As one of her first government decisions, Italy’s far-right Prime Minister Giorgia Meloni introduced a law making it a crime to “invade land or buildings for meetings of more than 50 people which are dangerous to public order or public safety or public health”.
The law provides for penalties up to six years in prison and possibility intercept communications those who organize or attend mass electronic music parties, known as “raves”.
The measure, called on the Internet “the party is over”, also proposes confiscation of musical equipment used in “raves”. It also foresees fines of 1,000 to 10,000 euros for those who “organize or promote” the gathering.
The decree comes after Italian police busted an illegal Halloween party held in an abandoned warehouse in Modena, Italy, last weekend. The rave was supposed to end on Tuesday, but the police stopped it a day earlier. They attended the party thousands of young people from Europe.
Meloni justified the decree by claiming that it would help restore order in Italy. “The impression that the Italian state has left in recent years is one of laxity when it comes to respecting rules and laws,” the prime minister said.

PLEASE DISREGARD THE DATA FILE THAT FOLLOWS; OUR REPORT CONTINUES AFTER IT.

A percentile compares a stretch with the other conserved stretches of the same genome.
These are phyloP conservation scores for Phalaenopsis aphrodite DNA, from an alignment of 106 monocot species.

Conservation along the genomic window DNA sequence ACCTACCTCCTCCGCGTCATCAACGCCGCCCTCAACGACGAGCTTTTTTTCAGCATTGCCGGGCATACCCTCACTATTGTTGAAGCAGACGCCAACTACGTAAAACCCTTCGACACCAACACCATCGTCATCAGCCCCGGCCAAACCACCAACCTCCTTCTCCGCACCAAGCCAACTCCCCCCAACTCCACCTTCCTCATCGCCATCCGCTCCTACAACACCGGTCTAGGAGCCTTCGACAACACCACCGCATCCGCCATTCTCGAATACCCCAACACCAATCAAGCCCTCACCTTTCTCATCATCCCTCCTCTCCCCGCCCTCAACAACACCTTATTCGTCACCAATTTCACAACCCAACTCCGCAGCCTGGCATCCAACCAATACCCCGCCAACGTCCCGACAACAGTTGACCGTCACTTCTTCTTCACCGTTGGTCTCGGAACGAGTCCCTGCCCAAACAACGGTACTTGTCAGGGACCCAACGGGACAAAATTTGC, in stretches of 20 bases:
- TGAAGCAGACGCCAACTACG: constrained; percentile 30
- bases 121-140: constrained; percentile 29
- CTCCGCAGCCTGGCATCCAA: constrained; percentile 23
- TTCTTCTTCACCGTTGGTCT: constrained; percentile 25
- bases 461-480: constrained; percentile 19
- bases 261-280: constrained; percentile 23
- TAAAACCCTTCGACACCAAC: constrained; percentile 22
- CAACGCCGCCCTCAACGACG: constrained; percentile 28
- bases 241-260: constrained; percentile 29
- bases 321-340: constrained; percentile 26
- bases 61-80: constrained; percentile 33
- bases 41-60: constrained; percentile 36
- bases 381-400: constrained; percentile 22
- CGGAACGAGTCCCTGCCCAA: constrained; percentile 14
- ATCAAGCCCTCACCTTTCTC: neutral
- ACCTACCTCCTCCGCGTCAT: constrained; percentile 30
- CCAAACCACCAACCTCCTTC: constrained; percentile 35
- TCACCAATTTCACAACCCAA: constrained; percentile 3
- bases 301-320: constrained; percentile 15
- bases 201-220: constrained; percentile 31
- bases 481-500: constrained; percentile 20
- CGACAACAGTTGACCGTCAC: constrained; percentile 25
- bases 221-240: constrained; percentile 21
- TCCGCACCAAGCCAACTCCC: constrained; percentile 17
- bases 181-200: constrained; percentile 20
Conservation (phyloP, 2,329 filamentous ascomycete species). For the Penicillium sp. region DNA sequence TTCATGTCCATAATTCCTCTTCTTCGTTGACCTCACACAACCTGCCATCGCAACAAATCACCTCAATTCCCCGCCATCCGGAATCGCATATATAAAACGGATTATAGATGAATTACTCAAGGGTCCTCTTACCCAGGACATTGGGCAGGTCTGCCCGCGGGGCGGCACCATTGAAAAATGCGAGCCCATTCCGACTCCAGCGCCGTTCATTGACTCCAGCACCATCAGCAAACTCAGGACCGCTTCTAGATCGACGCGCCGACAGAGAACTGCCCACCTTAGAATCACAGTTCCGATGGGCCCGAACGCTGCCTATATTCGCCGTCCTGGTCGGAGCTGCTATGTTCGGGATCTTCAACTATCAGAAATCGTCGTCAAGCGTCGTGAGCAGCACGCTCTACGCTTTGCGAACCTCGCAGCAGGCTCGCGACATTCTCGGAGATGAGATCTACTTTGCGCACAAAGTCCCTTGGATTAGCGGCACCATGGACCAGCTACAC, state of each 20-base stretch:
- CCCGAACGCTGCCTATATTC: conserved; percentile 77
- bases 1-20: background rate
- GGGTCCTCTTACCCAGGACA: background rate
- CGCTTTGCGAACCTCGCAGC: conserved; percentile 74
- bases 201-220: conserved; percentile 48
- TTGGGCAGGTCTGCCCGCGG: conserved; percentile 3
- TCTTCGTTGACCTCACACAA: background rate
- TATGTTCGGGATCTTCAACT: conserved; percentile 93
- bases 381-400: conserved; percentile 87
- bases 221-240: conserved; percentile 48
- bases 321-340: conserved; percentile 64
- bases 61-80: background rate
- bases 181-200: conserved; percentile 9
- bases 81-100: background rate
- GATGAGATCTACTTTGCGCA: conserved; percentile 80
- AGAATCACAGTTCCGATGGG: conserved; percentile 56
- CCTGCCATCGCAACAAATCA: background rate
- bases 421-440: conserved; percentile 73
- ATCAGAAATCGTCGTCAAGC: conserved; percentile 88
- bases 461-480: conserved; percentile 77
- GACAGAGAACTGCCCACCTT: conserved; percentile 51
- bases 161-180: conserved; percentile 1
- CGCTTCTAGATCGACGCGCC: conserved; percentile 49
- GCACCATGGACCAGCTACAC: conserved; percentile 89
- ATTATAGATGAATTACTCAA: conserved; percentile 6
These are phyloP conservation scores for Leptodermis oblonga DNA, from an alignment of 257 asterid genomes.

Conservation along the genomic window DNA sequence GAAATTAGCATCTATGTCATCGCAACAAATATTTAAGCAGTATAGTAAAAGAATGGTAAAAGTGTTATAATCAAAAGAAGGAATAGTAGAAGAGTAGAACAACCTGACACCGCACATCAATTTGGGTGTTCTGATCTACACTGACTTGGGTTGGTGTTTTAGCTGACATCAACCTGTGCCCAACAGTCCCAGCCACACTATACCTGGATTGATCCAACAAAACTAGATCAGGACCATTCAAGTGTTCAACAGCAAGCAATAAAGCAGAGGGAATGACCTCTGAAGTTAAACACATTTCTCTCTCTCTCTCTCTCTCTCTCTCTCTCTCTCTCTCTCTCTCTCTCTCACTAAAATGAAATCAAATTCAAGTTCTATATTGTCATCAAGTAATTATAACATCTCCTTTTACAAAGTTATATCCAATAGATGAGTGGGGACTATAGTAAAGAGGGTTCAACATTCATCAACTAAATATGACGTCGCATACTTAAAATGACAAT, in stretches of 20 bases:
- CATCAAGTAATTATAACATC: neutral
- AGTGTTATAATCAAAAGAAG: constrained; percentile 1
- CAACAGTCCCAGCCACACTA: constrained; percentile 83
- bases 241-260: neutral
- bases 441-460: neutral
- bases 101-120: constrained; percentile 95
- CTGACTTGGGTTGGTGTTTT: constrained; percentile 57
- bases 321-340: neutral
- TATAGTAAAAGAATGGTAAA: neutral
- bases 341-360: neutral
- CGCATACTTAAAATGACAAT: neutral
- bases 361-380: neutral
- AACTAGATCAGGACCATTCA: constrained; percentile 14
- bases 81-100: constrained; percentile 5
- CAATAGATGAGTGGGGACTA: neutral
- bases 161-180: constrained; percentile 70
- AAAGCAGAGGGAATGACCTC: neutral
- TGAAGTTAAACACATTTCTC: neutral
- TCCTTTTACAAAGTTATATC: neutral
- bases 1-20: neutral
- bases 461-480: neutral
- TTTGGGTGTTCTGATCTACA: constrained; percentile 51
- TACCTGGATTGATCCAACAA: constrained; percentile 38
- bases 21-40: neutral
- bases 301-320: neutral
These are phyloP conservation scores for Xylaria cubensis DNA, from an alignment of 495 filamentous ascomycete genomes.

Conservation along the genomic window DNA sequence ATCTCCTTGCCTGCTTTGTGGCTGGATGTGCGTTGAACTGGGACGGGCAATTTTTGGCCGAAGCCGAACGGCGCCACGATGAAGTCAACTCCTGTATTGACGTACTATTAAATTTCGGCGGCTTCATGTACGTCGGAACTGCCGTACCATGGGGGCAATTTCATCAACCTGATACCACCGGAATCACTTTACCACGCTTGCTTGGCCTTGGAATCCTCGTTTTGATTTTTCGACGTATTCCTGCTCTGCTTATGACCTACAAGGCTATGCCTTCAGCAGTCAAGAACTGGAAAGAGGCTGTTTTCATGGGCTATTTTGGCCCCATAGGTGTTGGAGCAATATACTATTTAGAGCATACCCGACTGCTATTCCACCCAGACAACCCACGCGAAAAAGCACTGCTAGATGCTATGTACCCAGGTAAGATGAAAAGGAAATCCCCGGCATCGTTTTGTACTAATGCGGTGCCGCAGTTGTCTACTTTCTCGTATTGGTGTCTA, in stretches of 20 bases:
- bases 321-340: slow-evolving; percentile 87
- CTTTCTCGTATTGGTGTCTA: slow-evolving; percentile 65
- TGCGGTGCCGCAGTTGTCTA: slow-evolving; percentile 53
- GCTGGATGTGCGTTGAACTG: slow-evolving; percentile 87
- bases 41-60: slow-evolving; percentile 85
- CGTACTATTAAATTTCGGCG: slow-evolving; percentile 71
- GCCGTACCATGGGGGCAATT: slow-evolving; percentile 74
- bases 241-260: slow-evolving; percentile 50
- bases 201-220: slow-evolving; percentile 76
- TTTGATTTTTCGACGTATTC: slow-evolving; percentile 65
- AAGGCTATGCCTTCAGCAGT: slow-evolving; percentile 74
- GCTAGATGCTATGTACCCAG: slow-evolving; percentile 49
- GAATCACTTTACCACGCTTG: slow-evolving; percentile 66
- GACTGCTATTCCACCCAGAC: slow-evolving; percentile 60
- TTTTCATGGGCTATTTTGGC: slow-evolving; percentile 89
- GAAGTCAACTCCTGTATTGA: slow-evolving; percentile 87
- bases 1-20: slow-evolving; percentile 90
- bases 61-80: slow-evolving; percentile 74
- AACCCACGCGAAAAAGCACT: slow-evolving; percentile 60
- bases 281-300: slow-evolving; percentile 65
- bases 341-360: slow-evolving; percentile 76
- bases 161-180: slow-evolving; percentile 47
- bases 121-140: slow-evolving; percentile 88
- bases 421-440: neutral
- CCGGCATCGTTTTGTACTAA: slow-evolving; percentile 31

During the press conference, the Prime Minister also recalled the “rave” that took place in Viterbo, which lasted for six days and left a dead person.
The Italian political opposition criticized the decree, calling it a “the monster that kills freedom”. Also, he warned that the new crime could be applied to other series of concentrations and demonstrationssuch as student protests at institutes or universities.
“Youth condemned to the stakereacted the writer Erri de Luca defending multi-day free and free music events.